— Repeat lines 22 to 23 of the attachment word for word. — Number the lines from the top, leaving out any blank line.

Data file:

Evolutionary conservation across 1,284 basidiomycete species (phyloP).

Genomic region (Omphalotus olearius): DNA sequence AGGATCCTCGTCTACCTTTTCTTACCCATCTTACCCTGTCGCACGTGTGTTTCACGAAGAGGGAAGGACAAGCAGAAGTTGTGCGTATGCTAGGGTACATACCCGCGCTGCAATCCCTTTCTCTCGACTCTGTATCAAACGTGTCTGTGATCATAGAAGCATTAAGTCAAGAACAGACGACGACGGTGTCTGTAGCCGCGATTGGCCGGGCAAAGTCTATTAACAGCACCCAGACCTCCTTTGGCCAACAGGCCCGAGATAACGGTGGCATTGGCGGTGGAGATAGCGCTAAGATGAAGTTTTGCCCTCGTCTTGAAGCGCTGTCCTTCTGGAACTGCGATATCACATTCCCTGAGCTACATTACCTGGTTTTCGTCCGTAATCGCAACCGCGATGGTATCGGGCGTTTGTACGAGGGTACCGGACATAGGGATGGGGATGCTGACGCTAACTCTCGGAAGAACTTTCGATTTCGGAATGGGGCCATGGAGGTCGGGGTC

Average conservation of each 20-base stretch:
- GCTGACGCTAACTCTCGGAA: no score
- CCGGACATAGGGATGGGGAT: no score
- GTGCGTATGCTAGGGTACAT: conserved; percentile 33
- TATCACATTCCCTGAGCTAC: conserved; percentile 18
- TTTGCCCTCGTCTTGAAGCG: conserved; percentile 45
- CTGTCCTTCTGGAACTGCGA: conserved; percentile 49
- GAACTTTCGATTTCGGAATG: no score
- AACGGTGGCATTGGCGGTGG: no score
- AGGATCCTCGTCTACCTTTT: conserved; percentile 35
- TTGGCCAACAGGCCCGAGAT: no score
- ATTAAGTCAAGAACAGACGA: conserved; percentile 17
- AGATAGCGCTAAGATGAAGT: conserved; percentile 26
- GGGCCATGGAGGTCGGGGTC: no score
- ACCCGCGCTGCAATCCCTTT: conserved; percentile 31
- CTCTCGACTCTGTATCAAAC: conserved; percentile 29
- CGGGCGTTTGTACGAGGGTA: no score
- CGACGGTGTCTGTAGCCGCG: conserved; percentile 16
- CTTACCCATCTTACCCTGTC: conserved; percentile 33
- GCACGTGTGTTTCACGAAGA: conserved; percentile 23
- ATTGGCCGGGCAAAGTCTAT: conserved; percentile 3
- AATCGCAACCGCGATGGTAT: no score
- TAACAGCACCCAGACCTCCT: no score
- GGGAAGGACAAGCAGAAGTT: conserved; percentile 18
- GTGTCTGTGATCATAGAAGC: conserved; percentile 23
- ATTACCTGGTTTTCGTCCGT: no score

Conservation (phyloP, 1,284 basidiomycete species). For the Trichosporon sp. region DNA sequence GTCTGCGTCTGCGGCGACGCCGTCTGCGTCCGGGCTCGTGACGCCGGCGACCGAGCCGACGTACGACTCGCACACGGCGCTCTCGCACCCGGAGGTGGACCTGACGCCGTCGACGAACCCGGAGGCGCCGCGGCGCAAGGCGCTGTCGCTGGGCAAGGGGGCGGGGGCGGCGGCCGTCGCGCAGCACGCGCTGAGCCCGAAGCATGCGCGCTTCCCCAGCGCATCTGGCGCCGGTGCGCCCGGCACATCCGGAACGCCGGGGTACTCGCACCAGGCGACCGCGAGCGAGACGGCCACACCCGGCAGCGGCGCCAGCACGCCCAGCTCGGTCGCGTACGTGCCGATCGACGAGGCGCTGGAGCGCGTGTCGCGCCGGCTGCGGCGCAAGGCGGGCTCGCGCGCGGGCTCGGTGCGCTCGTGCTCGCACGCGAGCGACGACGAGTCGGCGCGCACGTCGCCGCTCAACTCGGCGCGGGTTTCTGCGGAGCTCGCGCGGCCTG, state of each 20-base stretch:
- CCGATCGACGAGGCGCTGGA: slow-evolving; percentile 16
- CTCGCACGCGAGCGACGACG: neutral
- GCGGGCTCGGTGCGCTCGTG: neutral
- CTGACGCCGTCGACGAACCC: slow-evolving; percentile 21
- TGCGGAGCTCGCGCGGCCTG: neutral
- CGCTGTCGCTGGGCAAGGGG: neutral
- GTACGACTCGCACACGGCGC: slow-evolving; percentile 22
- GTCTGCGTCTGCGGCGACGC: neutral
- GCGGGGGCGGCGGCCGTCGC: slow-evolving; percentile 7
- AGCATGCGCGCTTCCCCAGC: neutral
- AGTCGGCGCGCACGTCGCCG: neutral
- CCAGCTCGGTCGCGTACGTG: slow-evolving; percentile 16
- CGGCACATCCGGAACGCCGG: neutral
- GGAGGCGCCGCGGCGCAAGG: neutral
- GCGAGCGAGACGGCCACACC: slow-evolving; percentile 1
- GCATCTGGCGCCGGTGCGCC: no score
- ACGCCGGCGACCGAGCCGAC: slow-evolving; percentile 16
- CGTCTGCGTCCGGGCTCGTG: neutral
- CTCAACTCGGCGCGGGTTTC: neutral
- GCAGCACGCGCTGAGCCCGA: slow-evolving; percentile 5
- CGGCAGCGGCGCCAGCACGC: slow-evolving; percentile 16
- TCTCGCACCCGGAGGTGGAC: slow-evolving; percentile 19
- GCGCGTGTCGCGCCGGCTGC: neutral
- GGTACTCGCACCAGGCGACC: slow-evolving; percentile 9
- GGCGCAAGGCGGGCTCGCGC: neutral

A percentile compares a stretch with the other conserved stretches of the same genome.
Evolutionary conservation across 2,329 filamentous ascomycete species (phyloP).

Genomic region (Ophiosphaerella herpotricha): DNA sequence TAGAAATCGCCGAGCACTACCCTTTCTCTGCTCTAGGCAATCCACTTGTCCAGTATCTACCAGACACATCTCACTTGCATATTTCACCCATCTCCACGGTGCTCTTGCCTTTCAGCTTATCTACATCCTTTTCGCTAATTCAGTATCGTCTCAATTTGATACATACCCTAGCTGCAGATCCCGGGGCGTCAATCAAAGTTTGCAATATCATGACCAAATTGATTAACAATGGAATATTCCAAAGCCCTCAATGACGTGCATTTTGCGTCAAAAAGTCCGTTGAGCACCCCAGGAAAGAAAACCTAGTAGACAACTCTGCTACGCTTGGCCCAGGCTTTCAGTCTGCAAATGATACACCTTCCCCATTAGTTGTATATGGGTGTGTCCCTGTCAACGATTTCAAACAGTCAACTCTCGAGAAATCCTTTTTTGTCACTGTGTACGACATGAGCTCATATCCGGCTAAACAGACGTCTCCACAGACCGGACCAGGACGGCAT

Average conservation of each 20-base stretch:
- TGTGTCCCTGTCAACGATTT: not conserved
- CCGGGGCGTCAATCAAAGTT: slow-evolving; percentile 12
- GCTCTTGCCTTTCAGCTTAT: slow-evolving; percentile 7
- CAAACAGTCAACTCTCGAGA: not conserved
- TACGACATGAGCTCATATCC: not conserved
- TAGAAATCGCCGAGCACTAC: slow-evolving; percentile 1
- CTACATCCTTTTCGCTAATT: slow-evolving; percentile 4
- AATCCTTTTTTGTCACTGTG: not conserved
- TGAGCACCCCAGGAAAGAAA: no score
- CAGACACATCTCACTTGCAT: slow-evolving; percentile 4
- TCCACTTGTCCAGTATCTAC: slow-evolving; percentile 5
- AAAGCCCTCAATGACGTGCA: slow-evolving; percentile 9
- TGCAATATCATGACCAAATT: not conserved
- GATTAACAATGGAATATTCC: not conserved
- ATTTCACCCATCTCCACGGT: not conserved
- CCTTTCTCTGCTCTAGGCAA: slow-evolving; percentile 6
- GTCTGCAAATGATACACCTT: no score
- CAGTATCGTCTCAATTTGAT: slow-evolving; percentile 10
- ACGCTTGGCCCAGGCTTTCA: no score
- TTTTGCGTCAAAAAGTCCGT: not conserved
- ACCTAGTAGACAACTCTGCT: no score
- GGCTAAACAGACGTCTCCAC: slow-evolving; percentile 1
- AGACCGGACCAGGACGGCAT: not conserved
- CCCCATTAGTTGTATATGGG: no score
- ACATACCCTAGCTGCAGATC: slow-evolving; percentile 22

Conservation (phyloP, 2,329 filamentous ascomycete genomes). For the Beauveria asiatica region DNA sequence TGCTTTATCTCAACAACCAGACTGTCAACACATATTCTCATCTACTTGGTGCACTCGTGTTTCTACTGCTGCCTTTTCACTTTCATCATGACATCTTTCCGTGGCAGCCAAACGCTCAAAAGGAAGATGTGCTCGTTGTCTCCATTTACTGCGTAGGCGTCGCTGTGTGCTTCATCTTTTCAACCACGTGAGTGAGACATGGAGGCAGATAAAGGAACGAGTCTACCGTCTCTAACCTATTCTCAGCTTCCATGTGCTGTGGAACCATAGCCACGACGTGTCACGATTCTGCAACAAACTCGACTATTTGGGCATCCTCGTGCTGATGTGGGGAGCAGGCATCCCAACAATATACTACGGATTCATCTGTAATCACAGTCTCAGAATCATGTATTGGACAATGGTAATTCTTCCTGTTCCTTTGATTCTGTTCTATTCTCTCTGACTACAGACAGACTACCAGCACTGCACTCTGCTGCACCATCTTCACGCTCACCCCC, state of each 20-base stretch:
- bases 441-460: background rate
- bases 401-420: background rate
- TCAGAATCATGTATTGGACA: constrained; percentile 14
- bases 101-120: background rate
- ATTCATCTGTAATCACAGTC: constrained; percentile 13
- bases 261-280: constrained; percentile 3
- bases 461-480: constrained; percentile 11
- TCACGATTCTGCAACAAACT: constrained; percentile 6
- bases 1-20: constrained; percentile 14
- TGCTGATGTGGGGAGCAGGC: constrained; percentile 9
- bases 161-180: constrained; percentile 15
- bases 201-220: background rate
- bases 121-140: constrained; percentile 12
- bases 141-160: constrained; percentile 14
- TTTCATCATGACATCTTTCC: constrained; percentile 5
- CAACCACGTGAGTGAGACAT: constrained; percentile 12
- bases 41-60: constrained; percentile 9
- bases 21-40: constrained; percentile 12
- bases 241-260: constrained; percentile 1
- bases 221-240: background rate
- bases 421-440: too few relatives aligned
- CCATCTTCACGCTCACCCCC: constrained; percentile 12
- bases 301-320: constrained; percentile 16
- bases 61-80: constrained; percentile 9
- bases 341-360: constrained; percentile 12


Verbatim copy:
- GCACGTGTGTTTCACGAAGA: conserved; percentile 23
- ATTGGCCGGGCAAAGTCTAT: conserved; percentile 3